I have also learned a lot about myself. I tend to start a million things at once and then get annoyed because I don’t get everything ‘done’. So now I try to take on less things and make sure I finish them – and actually enjoy that sense of satisfaction.
I took a writing course and – drum roll – finished some short stories. I started this blog. And then I realised how much I need social contact…so I set up the Expat Book Club. No, none of these are world-shaking things. But they have improved my world.
What could you be doing that would make you happy?
Count Your Achievements
I, and lots of other women I know, am very quick to dismiss everything we do – ‘Oh no, that’s just an easy recipe’. ‘What have I done today? Just the shopping and dinner’. ‘It’s just a blog’. ‘It’s just a 5km jog’.
This is not an expat thing or a housewife thing – crikey, I saw women who had achieved incredible things at university and at work do exactly the same thing.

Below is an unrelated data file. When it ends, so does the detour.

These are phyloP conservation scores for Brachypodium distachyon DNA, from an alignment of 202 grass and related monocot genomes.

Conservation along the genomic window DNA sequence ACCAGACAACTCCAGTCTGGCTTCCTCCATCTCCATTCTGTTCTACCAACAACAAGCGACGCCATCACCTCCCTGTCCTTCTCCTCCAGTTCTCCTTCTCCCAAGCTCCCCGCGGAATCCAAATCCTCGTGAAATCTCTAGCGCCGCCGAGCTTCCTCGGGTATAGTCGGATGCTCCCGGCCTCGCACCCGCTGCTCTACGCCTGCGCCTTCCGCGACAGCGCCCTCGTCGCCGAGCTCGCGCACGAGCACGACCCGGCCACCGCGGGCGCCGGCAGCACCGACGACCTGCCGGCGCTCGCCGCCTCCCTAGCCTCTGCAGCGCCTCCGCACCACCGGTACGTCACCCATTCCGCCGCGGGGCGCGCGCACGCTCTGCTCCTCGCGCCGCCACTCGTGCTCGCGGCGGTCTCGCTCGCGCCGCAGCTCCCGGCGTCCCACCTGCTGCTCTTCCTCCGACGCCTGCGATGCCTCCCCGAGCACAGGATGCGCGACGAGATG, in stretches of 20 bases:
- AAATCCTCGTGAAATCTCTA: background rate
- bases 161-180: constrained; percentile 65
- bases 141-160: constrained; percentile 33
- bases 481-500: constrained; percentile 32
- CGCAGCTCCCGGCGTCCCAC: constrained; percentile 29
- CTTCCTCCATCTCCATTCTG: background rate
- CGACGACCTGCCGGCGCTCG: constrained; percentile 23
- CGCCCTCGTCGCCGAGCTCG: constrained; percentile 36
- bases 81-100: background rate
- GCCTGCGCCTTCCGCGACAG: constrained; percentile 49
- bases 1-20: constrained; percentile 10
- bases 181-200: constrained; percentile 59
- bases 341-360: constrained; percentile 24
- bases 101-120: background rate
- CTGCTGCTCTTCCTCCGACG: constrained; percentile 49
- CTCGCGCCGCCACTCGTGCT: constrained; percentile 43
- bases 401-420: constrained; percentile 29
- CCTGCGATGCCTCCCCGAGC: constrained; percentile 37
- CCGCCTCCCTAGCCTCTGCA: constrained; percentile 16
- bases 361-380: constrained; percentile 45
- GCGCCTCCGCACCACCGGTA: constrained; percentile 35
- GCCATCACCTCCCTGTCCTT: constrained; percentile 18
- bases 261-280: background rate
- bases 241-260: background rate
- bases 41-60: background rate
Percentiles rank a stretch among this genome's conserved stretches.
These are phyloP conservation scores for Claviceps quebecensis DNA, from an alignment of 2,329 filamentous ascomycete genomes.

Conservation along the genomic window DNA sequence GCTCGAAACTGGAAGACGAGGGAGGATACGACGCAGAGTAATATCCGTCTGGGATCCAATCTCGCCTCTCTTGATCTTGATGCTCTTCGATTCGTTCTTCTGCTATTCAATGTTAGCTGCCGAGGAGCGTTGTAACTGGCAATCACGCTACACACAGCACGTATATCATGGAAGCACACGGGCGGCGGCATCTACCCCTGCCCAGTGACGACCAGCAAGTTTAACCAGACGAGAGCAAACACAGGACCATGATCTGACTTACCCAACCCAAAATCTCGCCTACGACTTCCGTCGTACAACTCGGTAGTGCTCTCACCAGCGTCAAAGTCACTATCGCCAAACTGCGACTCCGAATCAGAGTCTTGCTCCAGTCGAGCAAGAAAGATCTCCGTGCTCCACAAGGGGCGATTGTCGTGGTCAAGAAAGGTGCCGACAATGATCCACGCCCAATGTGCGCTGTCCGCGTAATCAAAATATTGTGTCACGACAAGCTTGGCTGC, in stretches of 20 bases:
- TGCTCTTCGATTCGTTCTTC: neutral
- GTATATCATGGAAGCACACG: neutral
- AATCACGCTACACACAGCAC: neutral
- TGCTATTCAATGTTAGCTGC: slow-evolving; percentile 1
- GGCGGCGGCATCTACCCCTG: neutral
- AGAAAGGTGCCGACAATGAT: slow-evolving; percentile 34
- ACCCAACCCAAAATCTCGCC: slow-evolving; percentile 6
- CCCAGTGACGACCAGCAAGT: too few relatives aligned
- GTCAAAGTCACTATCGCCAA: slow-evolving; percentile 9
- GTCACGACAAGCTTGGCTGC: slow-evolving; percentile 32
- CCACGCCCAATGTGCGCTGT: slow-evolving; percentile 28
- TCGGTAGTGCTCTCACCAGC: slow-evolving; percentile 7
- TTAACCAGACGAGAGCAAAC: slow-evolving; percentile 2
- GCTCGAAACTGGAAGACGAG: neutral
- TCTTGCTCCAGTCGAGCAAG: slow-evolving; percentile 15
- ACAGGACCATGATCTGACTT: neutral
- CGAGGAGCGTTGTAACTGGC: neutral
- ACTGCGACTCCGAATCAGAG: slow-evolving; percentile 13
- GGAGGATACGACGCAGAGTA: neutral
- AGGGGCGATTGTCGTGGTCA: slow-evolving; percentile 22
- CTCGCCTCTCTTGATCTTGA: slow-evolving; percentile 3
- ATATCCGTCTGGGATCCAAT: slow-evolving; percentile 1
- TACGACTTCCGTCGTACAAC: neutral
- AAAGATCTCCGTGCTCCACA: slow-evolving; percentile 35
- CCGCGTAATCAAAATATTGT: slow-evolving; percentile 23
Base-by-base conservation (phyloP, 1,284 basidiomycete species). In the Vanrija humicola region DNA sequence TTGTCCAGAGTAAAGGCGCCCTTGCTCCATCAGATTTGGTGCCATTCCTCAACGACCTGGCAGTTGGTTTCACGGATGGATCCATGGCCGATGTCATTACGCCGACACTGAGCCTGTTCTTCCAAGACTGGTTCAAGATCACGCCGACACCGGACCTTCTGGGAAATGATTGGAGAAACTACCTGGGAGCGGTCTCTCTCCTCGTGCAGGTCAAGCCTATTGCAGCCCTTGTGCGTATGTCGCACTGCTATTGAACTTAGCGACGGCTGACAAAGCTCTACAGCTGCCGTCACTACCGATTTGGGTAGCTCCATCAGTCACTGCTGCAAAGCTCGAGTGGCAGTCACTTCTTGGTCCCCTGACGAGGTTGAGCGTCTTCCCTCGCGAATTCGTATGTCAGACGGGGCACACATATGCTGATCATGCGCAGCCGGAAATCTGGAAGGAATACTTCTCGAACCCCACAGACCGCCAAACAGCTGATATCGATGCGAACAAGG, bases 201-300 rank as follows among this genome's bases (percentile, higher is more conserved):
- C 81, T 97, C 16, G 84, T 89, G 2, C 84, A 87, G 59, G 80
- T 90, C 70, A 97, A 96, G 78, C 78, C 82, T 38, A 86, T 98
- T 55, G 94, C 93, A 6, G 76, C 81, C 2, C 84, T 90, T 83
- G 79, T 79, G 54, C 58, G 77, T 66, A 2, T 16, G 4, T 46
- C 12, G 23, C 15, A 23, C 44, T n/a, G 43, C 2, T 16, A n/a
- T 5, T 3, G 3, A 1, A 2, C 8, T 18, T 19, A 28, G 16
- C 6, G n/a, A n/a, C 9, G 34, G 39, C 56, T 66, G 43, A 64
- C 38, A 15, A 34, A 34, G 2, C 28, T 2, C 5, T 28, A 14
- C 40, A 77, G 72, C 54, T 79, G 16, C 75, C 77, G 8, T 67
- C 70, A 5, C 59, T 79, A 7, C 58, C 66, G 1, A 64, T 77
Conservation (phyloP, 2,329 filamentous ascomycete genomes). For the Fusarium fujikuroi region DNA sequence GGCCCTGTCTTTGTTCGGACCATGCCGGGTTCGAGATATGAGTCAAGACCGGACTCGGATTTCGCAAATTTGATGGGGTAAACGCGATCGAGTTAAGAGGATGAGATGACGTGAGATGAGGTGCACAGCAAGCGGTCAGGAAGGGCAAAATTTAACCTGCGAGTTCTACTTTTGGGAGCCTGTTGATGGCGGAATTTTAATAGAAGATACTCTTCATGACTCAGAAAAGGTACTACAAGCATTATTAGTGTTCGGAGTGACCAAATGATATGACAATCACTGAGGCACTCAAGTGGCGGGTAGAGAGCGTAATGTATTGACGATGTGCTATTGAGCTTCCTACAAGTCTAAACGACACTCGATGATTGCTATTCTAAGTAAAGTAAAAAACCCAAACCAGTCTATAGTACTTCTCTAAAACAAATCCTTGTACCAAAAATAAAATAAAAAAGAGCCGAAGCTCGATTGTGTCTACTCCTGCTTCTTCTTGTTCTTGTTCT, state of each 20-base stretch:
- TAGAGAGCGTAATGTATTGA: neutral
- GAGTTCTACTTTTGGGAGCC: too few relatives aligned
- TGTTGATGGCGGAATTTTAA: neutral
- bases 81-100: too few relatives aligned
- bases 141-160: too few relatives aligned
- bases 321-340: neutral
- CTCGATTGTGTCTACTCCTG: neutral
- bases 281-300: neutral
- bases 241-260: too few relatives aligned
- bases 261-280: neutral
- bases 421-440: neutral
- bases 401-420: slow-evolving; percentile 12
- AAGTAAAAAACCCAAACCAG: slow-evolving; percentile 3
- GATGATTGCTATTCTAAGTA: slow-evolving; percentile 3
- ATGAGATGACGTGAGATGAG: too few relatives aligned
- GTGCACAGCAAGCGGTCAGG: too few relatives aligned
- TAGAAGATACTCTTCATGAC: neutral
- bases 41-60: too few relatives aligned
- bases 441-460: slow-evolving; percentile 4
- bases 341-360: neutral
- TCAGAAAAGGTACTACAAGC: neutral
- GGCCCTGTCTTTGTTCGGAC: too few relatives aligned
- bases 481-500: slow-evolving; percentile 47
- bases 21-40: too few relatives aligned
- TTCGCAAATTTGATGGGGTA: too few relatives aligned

So let’s challenge ourselves to get rid of the ‘just’. Why diminish everything we do? And ok, if you aren’t working, the stuff you do may seem like small, inconsequential stuff. Shopping, cooking and cleaning aren’t exactly contributing to the Middle East Peace Process…but they are pretty fundamental to having a functioning family and a happy home.
So when you have those days when you feel like you have got nothing done, take a pause and think of all the things that you preceded with ‘just’.
You got the kids up. You made breakfast. You took care of the house. You went to the shops and bought the groceries – in a foreign country. You’re doing great!
Remember: You Are Not Alone
I honestly thought everyone else had their shit together when I was losing mine. But no, actually, there were a lot of friends in the same boat. We all just wanted to seem like we were doing just fine.
But saying you are fine and feeling fine are two different things. If you are finding things hard right now, if you are struggling with the ‘expat blues’, you are not the only one. Things will get better, but it sometimes takes time and a whole load of effort.
And if you are feeling lonely, remember that you are not alone in this. I hope that knowing that makes you feel just a little bit better.